The Crucible at Bay Street Theatre

Arthur Miller’s seminal work The Crucible is brought to life in all of its frustrating and painful glory as part of Bay Street Theatre’s Literature Live! series this month.

Written in 1953, this fictional story about the 1692-1693 Salem Witch Trials in Massachusetts is Miller’s allegory of the madness of McCarthyism—a U.S. government “witch hunt” for communists that extended from 1950 to 54.

From the opening scene until the powerful finish, the Bay Street production was engaging and well presented, if a little over the top at times. Granted, as part of Literature Live!, the production is designed to hold the attention of students.

The story begins with Reverend Samuel Parris, enthusiastically played by Ken Foreman, praying over his daughter Betty and questioning his niece Abigail Williams after discovering them dancing and engaged in other suspect activities in the woods with his slave Tituba. Rumors of witchcraft are spreading quickly.

As the metaphorical noose tightens and Abigail is questioned, she begins accusing others of witchcraft—starting with Tituba—to save herself. Seeing a way out, Betty joins in and the two girls recite a long list of alleged witches, igniting a firestorm of panic in Salem.

Soon the play’s hero John Proctor, played by Rob DiSario, arrives and it is revealed that he and Abigail, rendered well by Joanna Howard, have had an affair, though Proctor now seeks redemption and pushes off her advances. He also learns that Abigail is lying and accusing others to save herself.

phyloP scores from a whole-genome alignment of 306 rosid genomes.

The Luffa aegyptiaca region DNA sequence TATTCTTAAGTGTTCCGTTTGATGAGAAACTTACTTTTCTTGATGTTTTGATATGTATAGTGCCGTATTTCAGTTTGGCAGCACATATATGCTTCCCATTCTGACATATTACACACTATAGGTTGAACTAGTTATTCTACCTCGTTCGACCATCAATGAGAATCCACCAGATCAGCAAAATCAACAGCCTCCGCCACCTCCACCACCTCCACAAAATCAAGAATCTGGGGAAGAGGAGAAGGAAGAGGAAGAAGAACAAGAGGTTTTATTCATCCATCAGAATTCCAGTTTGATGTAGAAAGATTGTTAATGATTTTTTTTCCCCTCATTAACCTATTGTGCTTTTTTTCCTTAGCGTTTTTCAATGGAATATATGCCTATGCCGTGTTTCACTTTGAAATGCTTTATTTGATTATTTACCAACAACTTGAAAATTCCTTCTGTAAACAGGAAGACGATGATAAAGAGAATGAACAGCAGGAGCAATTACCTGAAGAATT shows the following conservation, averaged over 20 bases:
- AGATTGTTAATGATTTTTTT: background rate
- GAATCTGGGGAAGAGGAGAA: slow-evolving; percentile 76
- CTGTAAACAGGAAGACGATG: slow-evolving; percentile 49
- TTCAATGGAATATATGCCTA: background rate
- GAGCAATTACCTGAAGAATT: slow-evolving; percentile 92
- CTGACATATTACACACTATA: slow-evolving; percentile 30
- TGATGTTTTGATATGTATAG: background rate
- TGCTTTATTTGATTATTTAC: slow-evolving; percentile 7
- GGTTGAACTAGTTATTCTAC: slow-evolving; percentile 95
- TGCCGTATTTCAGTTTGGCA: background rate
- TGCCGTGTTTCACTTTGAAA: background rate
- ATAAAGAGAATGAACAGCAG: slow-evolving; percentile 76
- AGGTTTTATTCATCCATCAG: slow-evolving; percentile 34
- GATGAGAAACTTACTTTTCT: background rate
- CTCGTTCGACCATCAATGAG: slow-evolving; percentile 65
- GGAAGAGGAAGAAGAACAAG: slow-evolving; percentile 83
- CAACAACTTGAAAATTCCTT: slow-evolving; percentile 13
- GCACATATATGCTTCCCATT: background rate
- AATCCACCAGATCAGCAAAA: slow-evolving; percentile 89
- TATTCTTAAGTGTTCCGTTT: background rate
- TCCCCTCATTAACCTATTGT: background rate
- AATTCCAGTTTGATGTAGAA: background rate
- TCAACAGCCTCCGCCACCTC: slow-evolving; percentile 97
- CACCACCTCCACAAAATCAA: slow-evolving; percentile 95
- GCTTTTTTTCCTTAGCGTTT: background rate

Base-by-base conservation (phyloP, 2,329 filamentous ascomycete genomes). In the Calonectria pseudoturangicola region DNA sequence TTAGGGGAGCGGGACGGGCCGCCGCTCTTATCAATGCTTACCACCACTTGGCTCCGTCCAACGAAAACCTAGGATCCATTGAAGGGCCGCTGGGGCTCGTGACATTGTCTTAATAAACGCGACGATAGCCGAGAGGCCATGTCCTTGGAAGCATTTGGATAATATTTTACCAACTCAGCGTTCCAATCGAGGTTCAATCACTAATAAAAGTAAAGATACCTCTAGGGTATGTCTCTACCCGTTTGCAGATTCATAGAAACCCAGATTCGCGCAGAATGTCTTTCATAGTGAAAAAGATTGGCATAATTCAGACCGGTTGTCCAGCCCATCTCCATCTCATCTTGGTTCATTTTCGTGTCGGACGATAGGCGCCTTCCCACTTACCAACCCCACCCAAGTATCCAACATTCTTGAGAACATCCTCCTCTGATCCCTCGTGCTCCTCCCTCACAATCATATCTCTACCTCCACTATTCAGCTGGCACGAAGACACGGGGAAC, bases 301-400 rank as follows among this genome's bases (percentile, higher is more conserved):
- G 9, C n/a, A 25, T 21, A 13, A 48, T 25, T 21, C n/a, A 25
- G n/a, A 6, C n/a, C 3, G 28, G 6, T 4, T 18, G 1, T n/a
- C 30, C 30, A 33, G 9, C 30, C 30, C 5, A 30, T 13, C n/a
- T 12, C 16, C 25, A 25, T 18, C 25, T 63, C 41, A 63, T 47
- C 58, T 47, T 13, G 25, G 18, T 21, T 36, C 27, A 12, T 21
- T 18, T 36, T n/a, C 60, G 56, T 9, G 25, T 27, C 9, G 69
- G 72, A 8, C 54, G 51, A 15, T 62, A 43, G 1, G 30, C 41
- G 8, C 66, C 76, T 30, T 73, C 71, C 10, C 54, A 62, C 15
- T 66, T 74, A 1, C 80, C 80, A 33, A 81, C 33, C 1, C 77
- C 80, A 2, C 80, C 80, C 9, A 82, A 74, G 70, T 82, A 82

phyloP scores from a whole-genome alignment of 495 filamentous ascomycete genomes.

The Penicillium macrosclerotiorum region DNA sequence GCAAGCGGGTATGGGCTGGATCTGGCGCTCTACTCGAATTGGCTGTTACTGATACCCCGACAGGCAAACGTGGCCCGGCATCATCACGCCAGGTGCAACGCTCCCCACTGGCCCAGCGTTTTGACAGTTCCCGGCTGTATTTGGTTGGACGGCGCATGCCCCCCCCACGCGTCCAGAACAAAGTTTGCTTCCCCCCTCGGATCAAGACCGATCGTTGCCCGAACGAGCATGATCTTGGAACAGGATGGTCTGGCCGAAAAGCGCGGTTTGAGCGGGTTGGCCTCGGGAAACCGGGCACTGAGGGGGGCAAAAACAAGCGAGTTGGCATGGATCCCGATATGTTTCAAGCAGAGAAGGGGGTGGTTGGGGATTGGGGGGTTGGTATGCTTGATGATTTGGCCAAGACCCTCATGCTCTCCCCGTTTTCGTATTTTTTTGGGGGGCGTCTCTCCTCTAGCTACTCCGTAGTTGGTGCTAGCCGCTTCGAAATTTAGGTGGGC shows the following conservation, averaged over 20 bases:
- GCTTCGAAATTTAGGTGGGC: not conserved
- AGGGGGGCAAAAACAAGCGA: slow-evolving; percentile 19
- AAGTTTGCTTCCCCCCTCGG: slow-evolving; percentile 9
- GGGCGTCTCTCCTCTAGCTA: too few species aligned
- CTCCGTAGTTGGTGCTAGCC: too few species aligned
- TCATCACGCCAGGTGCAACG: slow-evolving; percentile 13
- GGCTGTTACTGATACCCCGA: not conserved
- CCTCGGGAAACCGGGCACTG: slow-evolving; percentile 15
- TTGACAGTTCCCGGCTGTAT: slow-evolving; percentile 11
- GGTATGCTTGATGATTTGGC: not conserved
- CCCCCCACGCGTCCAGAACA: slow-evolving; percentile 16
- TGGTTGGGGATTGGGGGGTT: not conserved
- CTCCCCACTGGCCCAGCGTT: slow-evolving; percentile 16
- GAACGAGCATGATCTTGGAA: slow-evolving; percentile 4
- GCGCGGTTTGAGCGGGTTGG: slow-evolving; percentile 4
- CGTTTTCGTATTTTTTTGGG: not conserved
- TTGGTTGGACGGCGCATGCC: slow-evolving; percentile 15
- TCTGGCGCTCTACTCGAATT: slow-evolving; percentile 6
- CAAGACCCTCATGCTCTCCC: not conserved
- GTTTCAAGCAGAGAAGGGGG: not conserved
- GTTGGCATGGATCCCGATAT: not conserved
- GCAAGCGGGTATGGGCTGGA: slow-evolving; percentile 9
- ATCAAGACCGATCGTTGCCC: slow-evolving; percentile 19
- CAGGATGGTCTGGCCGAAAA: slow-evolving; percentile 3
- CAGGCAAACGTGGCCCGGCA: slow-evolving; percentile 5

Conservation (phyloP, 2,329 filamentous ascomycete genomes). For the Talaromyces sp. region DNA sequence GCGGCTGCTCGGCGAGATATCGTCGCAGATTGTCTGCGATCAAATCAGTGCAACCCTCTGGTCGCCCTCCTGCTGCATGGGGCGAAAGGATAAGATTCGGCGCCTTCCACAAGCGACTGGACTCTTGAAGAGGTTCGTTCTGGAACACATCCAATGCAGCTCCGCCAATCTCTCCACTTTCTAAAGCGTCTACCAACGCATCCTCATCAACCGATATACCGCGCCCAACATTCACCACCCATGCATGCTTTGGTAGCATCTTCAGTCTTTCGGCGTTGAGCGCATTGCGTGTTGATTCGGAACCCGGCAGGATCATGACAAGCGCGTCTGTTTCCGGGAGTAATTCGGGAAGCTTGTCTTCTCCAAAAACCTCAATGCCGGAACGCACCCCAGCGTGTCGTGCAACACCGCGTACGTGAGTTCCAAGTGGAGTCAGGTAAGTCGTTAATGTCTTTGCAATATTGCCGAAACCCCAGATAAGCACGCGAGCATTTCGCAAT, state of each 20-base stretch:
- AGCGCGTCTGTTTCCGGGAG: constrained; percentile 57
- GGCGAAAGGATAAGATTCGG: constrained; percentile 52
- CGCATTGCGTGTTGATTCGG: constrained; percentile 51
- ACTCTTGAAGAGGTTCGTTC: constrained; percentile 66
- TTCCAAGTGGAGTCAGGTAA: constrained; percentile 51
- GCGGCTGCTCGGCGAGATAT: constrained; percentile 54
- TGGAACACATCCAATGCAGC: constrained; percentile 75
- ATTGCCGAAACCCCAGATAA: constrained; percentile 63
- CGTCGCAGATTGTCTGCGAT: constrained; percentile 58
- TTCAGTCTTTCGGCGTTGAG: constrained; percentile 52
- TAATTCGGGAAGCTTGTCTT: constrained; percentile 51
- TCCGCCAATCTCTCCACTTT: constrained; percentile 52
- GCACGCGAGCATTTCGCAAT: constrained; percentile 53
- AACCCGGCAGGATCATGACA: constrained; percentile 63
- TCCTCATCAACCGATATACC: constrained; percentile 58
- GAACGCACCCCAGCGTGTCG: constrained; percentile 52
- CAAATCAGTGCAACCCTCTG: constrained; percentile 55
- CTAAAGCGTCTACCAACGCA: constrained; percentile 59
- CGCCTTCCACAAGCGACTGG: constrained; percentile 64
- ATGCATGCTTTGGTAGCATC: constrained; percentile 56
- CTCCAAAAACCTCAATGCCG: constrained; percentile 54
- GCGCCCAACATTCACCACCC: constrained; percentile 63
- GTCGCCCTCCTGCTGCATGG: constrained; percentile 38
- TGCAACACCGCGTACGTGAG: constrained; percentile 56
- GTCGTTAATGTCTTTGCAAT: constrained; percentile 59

During this first scene, Kate Mueth stands out with her authentic and magnetic performance as Ann Putnam, and Lisa Cory portrays the elderly and straight-talking Rebecca Nurse with humor and the right bit of swagger. Al Bundonis’ Thomas Putnam is appropriately buttoned up among his fellow players.

Scenes change with simple rearrangement of furniture on Gary Hygom’s stark but smartly designed set. A wooden floor comprises most of the stage, while lanky black tree trunks,  stumps, and fallen leaves surround it. The backdrop depicts the silhouette of a forest—tall, black trees with no limbs, stretching floor to ceiling. Fog machines enhance the creepy vibe and add another layer to the sinister whole.

At the Proctor home, we discover that John’s wife Elizabeth knows of his indiscretion and the couple is struggling to get past it. He tells her of Abigail’s lies and Elizabeth asks John to expose his former lover as a fraud. Of course, it’s no surprise that Abigail eventually accuses Elizabeth, forcing the Proctors to choose whether to save lives by admitting John’s affair, which would shame them and their marriage, but would also uncover the motivation behind Abigail’s lies.

Though The Crucible is somewhat tragic in the end, it is a pleasure to see John and Elizabeth find peace and redemption with each other as truth and dignity prevail.

Bay Street’s artistic director and the play’s director Murphy Davis cut the script down to 90 minutes without losing any of the story or context for Literature Live! The curriculum-based educational series typically presents works of literature as plays for area students to watch on field trips in conjunction with their reading, so time had to be considered.

This particular production lost days of rehearsal time due to Superstorm Sandy and the blackout that followed, but the cast endured and even rehearsed in the dark when Bay Street lost power again during the nor’easter. Bay Street is donating 10% of ticket sales to Island Harvest, which is collecting money and food to help victims of Sandy on Long Island. Bay Street is also serving as a collection point for donations.

The Crucible” plays for the public at 7 p.m. on Fridays and Saturdays, November 9, 10, 16, 17, 23 & 24. Matinee performance 2 p.m., Saturday, 11/24. Bay Street Theatre, 1 Bay Street, Sag Harbor. 631-725-9500, www.baystreet.org

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